The court further noted the following:
In the absence of a previous threat of or an earlier attempt at suicide, we know of no federal court in the nation or any other court within this circuit that has concluded that official conduct in failing to prevent a suicide constitutes deliberate indifference. See e.g., Cabrales v. County of Los Angeles, 864 F.2d 1454 (9th Cir. 1988) (denying defendants' motion for JNOV where jailers had rescued decedent from previous suicide attempt); Partridge v. Two Unknown Police Officers, 751 F.2d 1448 (5th Cir. 1985), withdrawn, 755 F.2d 1126 (5th Cir. 1985), Substituted opinion, 791 F.2d 1182 (5th Cir. 1986) (plaintiff stated a valid claim where it was known that detainee-decedent had attempted suicide in previous confinement); Guglielmoni v. Alexander, 583 F. Supp. 821 (D.Conn. 1984) (defendants' motion for summary judgment denied where inmate-decedent had "faked" suicide by hanging then actually hung himself a month later); Matje v. Leis, 571 F. Supp. 918 (S.D.Ohio 1983) (defendants' motion for summary judgment denied where inmate-decedent told counsel who told jail officials that inmate would attempt suicide if sent to jail by smuggling in drugs behind her diaphragm and body cavity search was not performed at jail); Francis v. Pike County, 708 F. Supp. 170 (S.D.Ohio 1988) (summary judgment in favor of defendants appropriate, where police officer failed to remove the detainee's belt and detainee used belt to hang himself, because there was no evidence that officer or any other employee of sheriff's department knew or should have known that detainee was suicidal); Hutchinson v. Miller, Case No. 86-6005-CA-T (Fla. 18th Cir.Ct. Sept. 15, 1988) (jailers entitled to summary judgment because of absence of evidence that jailers had knowledge of suicidal tendencies, where juvenile inmate asked to remain in doors while his cell mates went out for exercise and hung himself while left alone for an hour).867 F.2d at 1275.
Here, there is no evidence of any knowledge on the part of the officials in question of a previous threat or attempt at suicide by the decedent. Without that critical element, the court concludes that plaintiff has failed to adduce substantial, and not merely colorable, evidence that would support a finding that the official conduct in failing to prevent Ronnie Popham's suicide constitutes deliberate indifference. Plaintiff's expert opinion cannot be substituted for the law of Edwards. Several of plaintiff's arguments are specifically rejected in Edwards:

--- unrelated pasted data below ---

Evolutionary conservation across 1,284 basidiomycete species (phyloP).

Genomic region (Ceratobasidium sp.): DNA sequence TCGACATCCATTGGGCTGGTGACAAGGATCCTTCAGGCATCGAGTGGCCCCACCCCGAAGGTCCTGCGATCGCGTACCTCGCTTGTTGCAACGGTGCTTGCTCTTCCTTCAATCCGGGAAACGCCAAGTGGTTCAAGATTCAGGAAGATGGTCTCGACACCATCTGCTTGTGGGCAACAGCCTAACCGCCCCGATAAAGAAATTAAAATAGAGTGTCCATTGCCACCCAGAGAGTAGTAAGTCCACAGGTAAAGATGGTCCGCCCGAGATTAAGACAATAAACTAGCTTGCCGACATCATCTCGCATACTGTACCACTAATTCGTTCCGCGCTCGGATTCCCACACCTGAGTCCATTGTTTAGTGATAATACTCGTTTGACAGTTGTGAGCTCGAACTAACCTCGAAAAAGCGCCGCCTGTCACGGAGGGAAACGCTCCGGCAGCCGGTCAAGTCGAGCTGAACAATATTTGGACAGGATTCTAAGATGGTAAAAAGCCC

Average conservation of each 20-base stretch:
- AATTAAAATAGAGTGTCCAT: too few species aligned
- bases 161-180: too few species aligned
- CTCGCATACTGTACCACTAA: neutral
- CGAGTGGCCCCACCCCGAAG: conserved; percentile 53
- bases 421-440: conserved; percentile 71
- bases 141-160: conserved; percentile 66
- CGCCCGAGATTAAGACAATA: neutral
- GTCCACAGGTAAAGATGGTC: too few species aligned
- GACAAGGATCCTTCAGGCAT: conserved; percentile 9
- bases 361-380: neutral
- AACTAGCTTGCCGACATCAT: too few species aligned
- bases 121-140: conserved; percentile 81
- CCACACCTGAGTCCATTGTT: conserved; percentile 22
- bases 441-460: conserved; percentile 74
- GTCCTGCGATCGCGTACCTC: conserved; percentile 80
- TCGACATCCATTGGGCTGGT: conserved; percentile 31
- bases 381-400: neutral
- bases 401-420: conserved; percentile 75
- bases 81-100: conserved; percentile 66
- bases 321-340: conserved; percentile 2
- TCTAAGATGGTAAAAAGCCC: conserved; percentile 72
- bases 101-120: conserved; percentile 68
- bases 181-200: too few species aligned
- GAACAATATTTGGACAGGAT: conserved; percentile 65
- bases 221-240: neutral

More important, the law was unclear on whether the presence of some of the expert's "factors" which might indicate that a prisoner is in a category of persons more likely to commit suicide than the general population was sufficient to create a duty to take special suicide precautions. See Roberts v. City of Troy, 773 F.2d 720, 723 725 (6th Cir. 1985) (plaintiff's argument that proper screening at jail would have shown that decedent fit profile of high suicide risk in lockup insufficient to establish deliberate indifference under any definition); Estate of Cartwright v. City of Concord, 618 F. Supp. 722, 728 (N.D.Cal. 1985), aff'd, 856 F.2d 1437 (9th Cir. 1988) (jailers had no reason to believe decedent was suicidal despite fact that he was under influence of alcohol or drugs and that he had made a remark, ostensibly in jest, to jailers about killing himself). The deliberate indifference standard is met only if there were a "strong likelihood, rather than a mere possibility," that self-infliction of harm would result. State Bank of St. Charles v. Camic, 712 F.2d at 1146; Danese v. Asman, 670 F. Supp. 709, 718 (E.D.Mich. 1987); Matje v. Leis, 571 F. Supp. at 930; Guglielmoni v. Alexander, 583 F. Supp. at 826. See also Thompson v. County of Rock, 648 F. Supp. 861, 871 (W.D.Wis 1986) (same standard applied in search and seizure case); Vun Cannon v. Breed, 391 F. Supp. 1371 (N.D.Cal. 1975) (similar standard applied in inmate violence case). In the circumstances, a reasonable jailer could have believed that it was constitutional to behave as Blackshear and Gilbert behaved; put differently, it was by no means settled that their acts constituted deliberate indifference to a potential suicide where no suicide had been attempted or threatened.867 F.2d at 1276. The court ultimately concludes that, even if there has been a constitutional deprivation, the defendants in their individual capacities are entitled to qualified immunity and that there is no official policy, custom, lack of training, etc. to support an official capacity claim or a claim against the City. Therefore, defendants are entitled to summary judgment on the plaintiff's constitutional claims on this basis alone. The court will, however, address other issues. The key to all the issues is "deliberate indifference" and all issues intertwine in this respect.